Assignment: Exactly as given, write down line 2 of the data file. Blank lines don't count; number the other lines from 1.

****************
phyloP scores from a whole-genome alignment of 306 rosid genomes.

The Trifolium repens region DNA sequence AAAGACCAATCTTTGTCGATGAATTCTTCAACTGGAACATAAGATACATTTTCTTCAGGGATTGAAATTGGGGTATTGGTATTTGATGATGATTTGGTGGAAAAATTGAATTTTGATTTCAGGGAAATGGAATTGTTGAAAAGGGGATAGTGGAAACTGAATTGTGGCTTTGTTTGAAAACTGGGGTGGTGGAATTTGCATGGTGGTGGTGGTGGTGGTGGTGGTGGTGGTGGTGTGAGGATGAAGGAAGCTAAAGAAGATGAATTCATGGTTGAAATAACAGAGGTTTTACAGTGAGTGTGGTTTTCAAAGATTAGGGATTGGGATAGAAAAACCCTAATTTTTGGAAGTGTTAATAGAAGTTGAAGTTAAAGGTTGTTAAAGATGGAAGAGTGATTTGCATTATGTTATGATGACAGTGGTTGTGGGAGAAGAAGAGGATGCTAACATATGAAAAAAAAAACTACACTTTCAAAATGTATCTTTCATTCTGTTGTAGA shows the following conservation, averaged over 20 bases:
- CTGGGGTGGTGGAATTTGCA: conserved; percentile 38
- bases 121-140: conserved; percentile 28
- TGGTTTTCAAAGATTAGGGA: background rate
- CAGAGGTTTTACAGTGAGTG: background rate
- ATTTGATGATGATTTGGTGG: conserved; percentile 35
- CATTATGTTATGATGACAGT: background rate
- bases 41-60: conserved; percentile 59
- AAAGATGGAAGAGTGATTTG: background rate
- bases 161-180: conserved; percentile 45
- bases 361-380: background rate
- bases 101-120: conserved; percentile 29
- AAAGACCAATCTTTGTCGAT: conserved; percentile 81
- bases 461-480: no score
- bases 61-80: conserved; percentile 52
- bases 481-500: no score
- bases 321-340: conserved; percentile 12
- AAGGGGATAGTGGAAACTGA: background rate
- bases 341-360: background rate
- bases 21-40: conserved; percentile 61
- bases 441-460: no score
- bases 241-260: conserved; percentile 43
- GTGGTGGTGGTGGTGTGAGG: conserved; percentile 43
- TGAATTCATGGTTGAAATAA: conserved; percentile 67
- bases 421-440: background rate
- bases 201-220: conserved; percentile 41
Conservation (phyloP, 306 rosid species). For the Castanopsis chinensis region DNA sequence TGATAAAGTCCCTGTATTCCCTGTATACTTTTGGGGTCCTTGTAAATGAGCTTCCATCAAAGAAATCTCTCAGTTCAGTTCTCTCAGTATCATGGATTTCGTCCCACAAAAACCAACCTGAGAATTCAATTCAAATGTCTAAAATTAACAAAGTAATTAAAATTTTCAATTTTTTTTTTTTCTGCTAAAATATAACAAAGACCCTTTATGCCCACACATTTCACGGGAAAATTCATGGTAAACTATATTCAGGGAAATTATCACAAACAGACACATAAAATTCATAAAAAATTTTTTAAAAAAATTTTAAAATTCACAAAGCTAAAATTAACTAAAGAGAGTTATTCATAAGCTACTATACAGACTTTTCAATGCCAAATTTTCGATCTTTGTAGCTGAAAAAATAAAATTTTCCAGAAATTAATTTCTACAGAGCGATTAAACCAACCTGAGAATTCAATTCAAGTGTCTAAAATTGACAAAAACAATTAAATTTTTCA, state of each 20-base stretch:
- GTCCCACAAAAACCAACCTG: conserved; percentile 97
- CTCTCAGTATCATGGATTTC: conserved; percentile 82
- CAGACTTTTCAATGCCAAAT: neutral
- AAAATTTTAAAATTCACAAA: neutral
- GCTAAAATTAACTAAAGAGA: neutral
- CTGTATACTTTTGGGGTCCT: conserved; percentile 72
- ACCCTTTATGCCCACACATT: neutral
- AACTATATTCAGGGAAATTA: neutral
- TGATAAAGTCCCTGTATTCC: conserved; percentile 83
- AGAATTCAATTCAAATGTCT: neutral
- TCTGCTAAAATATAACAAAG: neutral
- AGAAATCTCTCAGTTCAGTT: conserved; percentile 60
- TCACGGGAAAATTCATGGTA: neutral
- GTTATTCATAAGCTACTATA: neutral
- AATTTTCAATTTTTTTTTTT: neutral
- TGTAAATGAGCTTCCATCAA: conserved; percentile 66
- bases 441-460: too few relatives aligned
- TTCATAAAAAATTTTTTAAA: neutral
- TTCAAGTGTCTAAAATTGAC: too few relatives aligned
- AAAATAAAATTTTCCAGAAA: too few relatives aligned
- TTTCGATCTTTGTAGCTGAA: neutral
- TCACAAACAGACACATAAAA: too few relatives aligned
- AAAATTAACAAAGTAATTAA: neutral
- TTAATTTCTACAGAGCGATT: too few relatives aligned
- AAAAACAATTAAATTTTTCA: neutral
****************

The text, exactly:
The Trifolium repens region DNA sequence AAAGACCAATCTTTGTCGATGAATTCTTCAACTGGAACATAAGATACATTTTCTTCAGGGATTGAAATTGGGGTATTGGTATTTGATGATGATTTGGTGGAAAAATTGAATTTTGATTTCAGGGAAATGGAATTGTTGAAAAGGGGATAGTGGAAACTGAATTGTGGCTTTGTTTGAAAACTGGGGTGGTGGAATTTGCATGGTGGTGGTGGTGGTGGTGGTGGTGGTGGTGGTGTGAGGATGAAGGAAGCTAAAGAAGATGAATTCATGGTTGAAATAACAGAGGTTTTACAGTGAGTGTGGTTTTCAAAGATTAGGGATTGGGATAGAAAAACCCTAATTTTTGGAAGTGTTAATAGAAGTTGAAGTTAAAGGTTGTTAAAGATGGAAGAGTGATTTGCATTATGTTATGATGACAGTGGTTGTGGGAGAAGAAGAGGATGCTAACATATGAAAAAAAAAACTACACTTTCAAAATGTATCTTTCATTCTGTTGTAGA shows the following conservation, averaged over 20 bases: